For the last ten years, I have been traveling by public transportation. Seven out of those ten years, I traveled from Miami Beach to the Mandarin Oriental, located on Brickell Key, south of Downtown Miami and the Miami River. Rain or shine, weekday or weekend, Thanksgiving or Christmas Day, I was at the bus stop at 5:30 AM to be on time for my 7:00 AM shift. I would place my bicycle on the bus rack and then bike back in the afternoon.
Hotels always have a front and a back of the house. You can compare the back of the house with going backstage at the theatre. As the traveler you will never see the back of the house. This is where you find the employee entrance, the employee hallways (at the Fontainebleau Hotel the employee hallways consisted of a fascinating labyrinth in the hotel’s basement where I often got lost), the employee elevators, the employee uniform room, the employee locker room, the employee cafeteria, the laundry room, the loading docks, offices and lots of storage areas. My favorite storage area is where Housekeeping keeps its soaps, shampoos and body lotions. This area always smells so good. In the employee hallways you will further find all types of message boards with postings celebrating the employee of the month, employee schedules, shopper report results, announcements of upcoming trainings to hotel rules and laws.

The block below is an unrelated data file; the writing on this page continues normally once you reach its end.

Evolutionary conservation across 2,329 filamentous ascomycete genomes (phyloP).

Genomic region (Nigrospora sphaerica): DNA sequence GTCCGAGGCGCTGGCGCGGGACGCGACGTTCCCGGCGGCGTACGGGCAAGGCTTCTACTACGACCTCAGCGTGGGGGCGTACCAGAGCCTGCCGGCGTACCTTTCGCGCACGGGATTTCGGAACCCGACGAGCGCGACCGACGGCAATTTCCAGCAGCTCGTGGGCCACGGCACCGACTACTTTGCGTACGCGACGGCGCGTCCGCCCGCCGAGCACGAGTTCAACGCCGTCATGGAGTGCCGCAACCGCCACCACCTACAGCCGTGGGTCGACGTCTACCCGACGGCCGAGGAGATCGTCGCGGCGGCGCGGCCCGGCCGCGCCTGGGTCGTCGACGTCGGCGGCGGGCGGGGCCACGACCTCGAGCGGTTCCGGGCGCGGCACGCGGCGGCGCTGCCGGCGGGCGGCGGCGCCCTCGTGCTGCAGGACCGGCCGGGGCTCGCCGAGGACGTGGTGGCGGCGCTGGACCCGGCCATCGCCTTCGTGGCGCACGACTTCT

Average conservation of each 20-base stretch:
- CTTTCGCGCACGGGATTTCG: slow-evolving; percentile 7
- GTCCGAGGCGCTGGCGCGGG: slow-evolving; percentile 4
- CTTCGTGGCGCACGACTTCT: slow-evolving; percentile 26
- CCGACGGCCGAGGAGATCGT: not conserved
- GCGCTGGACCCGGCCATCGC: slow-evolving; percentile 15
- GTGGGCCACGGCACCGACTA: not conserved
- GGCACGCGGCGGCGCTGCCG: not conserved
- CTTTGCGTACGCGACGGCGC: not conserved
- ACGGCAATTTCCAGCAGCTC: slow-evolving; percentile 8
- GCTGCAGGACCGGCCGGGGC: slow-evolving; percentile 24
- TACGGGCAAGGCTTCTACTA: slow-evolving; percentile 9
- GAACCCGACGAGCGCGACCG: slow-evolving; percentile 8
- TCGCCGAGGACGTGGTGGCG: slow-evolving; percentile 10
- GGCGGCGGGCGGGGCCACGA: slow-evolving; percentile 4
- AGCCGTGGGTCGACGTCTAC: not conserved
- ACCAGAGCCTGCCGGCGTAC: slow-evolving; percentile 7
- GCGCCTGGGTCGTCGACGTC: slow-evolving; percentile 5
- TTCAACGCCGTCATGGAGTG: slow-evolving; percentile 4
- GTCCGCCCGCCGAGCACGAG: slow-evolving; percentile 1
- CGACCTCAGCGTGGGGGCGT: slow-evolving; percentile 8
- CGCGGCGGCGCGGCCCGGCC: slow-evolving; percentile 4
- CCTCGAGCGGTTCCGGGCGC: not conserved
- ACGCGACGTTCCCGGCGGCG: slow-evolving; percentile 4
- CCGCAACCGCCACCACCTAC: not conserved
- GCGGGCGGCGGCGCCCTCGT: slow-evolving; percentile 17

One of Florida’s unique destinations is the Everglades National Park, a World Heritage Site, a national treasure and Florida icon. Unlike most of the National Parks in the USA, it has a remarkably flat landscape (you will see no mountains, canyons, or hills) made up of a shallow sheet of fresh clean water spread across an infinite prairie of sawgrass. The river flows slowly from Lake Okeechobee in a S/SW direction into Florida Bay and the Gulf of Mexico. Florida’s signature puffy clouds provide for stunning visuals as the majestic cloud formations reflect off the wetlands. This is what all of South Florida looked like just over a hundred years ago. It is the only subtropical preserve in North America and the only place in the world where alligators and crocodiles live side by side.